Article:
The co-op in Portal 2 consists of four main chambers broken into eight levels apiece. While this may not seem like very many levels, often a level is made up of three sections. Each chamber has its own theme such as utilizing Hard-Light Surfaces, Excursion Funnels, or Mass and Velocity. You and your partner each have your own Portal gun which comes with its own respective colors/portals. One character has a blue and purple portal gun, while the other has a red and yellow portal gun. The real challenge is that only portals fired from your own gun link, so you can’t link your own portals to your partner’s portals.

The biggest strength that the co-op experience has is that you and your partner depend on each other and are able to express that in-game. The game helps create a sense of camaraderie by allowing your characters to interact through gestures like waving, playing rock-paper-scissors, or detaching your partner’s head. We found it especially amusing to mock GLaDOS in front of cameras.

The game also gives you a pointer with which to indicate to your partner where you want them to walk or place a portal. We found this very helpful because often our directions of “Place a yellow portal on that wall” were too vague or we didn’t place a portal at the right height. Another helpful tool was the timer that counted backwards from three. Often we would need to synchronize our actions and having the computer count down for us made us feel more like a team.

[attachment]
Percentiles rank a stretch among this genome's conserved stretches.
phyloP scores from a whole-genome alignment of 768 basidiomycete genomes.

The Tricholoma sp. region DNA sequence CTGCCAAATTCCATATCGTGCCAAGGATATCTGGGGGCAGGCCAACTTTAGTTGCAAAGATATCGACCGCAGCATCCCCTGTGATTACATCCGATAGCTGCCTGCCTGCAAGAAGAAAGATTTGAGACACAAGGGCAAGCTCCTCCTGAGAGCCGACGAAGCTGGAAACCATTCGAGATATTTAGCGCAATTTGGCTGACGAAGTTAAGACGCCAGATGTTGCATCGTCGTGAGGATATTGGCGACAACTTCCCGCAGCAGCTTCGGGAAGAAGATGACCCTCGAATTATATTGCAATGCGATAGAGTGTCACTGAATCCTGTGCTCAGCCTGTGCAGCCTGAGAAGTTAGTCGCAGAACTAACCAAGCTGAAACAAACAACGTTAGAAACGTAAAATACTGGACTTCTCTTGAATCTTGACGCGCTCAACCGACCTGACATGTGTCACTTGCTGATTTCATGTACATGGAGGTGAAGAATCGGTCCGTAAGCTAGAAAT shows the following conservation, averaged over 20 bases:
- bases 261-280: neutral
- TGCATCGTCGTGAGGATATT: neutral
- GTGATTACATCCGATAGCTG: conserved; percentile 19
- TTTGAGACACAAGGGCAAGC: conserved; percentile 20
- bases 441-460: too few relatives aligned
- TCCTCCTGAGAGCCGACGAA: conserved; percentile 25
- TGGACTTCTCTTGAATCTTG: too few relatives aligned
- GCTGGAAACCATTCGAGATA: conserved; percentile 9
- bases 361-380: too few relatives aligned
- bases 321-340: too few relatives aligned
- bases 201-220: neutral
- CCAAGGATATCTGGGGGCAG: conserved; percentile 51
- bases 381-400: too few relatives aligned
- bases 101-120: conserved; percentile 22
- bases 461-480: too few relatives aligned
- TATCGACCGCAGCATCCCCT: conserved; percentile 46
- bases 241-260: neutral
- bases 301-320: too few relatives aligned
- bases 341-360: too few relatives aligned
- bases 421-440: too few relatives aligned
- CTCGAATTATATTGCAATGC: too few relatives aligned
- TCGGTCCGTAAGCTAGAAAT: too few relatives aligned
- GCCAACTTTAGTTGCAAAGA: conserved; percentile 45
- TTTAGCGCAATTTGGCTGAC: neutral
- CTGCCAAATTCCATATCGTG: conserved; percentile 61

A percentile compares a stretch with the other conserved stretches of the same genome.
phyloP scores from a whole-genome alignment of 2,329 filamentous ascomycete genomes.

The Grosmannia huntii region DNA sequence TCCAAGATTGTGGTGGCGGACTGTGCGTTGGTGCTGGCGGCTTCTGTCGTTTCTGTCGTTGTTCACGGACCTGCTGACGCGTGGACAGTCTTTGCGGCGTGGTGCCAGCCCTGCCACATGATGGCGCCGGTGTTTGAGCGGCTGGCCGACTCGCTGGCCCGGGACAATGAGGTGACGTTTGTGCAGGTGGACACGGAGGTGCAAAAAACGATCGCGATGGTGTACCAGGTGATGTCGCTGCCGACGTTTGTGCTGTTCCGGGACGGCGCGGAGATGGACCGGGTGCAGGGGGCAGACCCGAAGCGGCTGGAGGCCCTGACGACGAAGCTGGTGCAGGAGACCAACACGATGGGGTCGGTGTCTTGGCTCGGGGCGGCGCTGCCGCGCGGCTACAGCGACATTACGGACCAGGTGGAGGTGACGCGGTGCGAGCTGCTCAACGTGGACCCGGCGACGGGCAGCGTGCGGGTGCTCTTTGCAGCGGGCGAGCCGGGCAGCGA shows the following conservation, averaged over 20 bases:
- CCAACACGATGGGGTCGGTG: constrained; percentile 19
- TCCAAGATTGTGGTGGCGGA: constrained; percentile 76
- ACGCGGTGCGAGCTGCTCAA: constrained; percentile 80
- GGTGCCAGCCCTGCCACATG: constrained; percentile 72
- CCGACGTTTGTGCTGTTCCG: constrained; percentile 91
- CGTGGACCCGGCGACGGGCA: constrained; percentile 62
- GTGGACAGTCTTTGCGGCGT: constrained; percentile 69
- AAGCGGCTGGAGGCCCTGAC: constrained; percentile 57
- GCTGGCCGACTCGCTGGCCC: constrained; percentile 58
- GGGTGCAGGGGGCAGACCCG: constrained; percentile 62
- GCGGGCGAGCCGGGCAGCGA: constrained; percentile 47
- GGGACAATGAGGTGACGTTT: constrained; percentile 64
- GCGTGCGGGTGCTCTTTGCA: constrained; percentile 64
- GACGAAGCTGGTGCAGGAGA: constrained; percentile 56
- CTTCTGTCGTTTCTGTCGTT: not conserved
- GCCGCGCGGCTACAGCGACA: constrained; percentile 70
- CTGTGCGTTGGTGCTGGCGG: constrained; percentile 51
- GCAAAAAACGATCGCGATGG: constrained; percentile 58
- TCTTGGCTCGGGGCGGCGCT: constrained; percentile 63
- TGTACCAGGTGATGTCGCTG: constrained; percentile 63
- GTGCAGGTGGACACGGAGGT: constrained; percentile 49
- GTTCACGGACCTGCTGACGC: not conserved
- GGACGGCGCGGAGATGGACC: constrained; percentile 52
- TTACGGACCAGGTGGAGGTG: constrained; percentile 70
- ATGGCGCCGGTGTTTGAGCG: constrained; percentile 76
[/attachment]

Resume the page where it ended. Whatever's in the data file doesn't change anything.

One nice thing that helped Lauren with co-op is the fact that it’s not story-driven and you don’t have to have any knowledge of the original Portal in order to play through the sequel’s co-op mode. The game does a great job of introducing the basics through several tutorial levels. The only real gripe we had was that this type of game isn’t Lauren’s cup of tea, and it was a bit of a push to get her excited to play. Other than that, this game is pure perfection and I feel like a reluctant mouse in a maze, who just happens to love solving these puzzles.

Did Valve deliver the same mind-blowingly awesome experience as the first game? To this question I assure you the answer is a resounding “Yes!”. Portal 2 is everything you’ve dreamed of and more. It may only be May, but I’m sure Portal 2 will remain my (Loren) game of the year all the way until 2012. If you like solving mental challenges and getting your hands dirty with science, then pick up Portal 2 today.

A copy of Portal 2 was provided to The Married Gamers for review and evaluation.


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Author: Loren Nikkel View all posts by
Hardcore Xbox and occasional PC gamer. I love to play multiplayer and co-op games where strategy is key.